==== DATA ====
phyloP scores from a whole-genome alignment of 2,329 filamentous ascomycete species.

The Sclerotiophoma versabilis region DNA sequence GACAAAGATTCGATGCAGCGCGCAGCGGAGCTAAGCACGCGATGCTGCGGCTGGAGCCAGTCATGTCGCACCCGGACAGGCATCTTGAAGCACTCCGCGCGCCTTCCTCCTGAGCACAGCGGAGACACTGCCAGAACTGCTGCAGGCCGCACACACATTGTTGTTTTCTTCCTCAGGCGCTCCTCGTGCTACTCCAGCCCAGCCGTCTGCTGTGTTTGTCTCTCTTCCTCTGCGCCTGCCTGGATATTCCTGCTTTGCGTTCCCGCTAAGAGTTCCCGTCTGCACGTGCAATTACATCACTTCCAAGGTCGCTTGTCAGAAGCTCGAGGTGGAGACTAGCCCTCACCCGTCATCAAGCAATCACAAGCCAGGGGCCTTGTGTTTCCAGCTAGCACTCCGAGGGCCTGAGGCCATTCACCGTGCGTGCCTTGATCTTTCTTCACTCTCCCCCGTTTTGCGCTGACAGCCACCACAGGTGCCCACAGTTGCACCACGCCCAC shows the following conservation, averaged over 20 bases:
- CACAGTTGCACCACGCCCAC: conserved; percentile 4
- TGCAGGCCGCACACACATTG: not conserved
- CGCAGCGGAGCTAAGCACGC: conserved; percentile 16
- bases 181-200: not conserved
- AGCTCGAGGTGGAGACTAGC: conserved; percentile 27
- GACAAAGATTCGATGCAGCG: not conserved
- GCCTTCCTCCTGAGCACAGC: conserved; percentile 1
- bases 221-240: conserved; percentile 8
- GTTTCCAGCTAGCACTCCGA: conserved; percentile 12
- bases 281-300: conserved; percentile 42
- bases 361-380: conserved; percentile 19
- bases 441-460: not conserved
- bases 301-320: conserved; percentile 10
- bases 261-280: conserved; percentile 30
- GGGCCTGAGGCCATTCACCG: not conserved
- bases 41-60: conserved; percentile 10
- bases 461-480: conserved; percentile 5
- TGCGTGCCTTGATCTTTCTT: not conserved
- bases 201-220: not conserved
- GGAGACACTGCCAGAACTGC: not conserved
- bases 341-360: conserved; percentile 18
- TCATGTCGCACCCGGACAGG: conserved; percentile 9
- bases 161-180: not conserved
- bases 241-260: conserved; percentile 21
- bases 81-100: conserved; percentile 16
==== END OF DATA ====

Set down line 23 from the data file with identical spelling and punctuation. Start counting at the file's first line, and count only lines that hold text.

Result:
- bases 341-360: conserved; percentile 18